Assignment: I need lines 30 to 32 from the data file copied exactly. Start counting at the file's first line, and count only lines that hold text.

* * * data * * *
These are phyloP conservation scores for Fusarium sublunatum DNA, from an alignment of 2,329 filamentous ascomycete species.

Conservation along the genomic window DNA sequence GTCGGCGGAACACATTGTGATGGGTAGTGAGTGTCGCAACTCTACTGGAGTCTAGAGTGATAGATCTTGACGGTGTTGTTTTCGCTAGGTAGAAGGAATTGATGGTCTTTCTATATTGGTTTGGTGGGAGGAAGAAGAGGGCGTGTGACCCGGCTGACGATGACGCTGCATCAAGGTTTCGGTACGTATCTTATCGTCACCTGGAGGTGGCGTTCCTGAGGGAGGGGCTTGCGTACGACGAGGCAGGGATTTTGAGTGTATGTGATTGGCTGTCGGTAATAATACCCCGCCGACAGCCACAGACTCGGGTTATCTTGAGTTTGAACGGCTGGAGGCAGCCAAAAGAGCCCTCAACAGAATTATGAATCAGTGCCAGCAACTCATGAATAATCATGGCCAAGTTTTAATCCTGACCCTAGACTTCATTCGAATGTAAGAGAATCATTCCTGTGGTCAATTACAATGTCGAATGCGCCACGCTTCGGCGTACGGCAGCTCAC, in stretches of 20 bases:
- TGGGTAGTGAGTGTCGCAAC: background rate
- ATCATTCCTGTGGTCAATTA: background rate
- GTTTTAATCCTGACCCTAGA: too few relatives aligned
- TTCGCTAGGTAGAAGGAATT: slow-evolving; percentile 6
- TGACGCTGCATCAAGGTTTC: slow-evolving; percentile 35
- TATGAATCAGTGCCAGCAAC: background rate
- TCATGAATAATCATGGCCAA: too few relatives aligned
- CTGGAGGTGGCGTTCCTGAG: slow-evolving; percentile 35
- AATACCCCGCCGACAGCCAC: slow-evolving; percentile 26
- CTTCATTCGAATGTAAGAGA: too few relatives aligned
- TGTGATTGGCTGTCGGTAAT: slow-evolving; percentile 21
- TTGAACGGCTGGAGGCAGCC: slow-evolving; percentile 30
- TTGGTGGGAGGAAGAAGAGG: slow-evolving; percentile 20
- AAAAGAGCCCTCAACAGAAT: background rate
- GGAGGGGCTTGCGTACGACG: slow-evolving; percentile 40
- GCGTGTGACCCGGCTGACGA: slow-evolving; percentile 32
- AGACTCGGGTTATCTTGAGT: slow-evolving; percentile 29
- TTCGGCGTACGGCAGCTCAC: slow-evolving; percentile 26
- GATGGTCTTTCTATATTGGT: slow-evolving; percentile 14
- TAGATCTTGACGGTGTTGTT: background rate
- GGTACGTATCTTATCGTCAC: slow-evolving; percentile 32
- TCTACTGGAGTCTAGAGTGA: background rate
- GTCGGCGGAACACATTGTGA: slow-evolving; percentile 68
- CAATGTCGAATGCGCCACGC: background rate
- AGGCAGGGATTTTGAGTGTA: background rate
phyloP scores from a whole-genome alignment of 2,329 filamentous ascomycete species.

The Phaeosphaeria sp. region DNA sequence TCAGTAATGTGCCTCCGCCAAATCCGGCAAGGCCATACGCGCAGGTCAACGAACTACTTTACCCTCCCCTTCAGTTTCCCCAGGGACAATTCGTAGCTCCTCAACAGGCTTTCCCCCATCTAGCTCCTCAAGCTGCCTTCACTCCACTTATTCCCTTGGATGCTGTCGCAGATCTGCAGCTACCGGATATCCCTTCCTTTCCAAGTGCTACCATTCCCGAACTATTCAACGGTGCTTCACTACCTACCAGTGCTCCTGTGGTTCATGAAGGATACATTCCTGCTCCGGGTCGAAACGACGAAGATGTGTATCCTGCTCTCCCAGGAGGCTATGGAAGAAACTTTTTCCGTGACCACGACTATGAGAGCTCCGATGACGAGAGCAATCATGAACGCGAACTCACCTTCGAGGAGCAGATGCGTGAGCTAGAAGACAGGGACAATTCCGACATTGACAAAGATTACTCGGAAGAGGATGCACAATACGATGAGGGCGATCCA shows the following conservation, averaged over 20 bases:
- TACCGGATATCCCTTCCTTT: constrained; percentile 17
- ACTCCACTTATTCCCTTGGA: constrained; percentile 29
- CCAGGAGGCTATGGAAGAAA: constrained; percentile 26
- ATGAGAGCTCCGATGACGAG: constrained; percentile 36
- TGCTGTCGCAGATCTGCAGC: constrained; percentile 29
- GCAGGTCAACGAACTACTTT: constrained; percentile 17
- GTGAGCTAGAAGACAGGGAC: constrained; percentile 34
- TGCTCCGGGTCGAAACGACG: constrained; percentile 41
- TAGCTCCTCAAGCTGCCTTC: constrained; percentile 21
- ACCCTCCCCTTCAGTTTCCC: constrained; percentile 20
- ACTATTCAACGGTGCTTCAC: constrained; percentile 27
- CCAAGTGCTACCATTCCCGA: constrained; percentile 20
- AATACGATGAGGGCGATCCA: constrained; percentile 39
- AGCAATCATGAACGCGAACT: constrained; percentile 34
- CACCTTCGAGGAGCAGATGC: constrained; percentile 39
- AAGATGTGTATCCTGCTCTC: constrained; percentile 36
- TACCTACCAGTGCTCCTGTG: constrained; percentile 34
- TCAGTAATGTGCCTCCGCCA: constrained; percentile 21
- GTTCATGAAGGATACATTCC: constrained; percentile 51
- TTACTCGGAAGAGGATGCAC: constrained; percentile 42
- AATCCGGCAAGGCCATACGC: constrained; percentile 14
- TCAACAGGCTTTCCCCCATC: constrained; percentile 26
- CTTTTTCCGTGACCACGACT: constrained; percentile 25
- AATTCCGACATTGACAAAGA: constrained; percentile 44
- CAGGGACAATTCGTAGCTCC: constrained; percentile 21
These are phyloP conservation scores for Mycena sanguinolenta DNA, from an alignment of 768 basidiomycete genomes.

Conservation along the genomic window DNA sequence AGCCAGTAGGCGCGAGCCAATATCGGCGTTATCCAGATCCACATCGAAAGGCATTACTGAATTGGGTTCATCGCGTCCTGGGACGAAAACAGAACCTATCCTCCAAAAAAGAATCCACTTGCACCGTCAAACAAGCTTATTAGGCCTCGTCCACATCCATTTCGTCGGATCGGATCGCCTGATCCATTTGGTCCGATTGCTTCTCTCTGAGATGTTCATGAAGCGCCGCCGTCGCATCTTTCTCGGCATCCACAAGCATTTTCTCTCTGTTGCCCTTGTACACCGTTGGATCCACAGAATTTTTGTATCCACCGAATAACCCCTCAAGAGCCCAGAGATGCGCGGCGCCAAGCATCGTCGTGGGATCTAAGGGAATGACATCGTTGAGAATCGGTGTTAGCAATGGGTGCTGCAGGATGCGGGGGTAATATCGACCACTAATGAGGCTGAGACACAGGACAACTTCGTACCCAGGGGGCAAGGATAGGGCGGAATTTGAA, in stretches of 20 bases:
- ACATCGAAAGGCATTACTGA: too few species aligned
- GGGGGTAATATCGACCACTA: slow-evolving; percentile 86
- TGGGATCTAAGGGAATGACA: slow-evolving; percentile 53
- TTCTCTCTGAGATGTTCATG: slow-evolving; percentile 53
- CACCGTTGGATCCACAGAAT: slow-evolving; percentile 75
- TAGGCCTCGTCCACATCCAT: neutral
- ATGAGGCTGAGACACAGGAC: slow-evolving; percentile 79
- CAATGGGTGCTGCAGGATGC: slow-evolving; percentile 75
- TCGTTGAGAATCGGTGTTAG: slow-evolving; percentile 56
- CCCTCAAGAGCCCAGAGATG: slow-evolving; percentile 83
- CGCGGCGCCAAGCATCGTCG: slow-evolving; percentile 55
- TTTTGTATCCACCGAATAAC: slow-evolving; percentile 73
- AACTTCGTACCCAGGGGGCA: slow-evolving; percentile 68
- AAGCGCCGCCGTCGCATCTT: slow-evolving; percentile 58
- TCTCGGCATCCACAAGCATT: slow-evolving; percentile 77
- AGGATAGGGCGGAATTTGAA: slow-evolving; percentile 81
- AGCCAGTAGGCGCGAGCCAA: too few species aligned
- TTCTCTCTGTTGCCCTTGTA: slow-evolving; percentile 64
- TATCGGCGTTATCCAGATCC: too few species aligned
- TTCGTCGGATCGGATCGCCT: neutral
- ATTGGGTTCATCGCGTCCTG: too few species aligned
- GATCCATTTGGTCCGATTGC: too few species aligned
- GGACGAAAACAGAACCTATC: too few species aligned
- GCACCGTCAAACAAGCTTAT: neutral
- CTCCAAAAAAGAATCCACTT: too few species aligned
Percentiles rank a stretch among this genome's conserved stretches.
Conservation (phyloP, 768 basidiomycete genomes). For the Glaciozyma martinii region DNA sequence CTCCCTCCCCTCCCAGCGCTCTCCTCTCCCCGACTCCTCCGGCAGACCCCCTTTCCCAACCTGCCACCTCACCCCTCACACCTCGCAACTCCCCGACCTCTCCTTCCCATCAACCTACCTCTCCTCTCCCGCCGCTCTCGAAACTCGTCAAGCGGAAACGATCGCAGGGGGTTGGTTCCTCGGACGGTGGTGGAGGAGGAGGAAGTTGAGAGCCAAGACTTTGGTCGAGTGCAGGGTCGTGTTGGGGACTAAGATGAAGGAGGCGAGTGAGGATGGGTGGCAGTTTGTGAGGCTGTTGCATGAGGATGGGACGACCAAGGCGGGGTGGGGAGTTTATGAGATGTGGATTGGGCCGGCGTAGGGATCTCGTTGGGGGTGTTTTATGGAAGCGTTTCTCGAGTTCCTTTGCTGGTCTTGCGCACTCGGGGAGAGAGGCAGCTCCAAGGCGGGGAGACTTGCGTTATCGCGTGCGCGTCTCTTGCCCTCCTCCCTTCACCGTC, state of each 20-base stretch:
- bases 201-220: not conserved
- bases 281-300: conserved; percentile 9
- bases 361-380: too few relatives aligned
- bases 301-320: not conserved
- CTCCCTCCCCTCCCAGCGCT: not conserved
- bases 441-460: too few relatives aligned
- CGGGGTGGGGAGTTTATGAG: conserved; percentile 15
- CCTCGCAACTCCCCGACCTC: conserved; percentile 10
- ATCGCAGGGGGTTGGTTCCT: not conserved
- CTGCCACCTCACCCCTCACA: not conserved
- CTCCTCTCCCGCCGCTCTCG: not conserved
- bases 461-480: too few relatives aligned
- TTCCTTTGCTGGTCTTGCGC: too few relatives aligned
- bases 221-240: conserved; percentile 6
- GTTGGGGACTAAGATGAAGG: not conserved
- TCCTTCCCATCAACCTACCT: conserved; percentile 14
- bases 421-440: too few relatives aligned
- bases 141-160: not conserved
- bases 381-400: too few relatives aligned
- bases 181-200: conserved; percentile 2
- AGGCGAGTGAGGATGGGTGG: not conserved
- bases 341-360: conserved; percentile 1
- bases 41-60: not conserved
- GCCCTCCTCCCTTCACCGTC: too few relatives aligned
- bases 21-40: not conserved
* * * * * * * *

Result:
- TACCGGATATCCCTTCCTTT: constrained; percentile 17
- ACTCCACTTATTCCCTTGGA: constrained; percentile 29
- CCAGGAGGCTATGGAAGAAA: constrained; percentile 26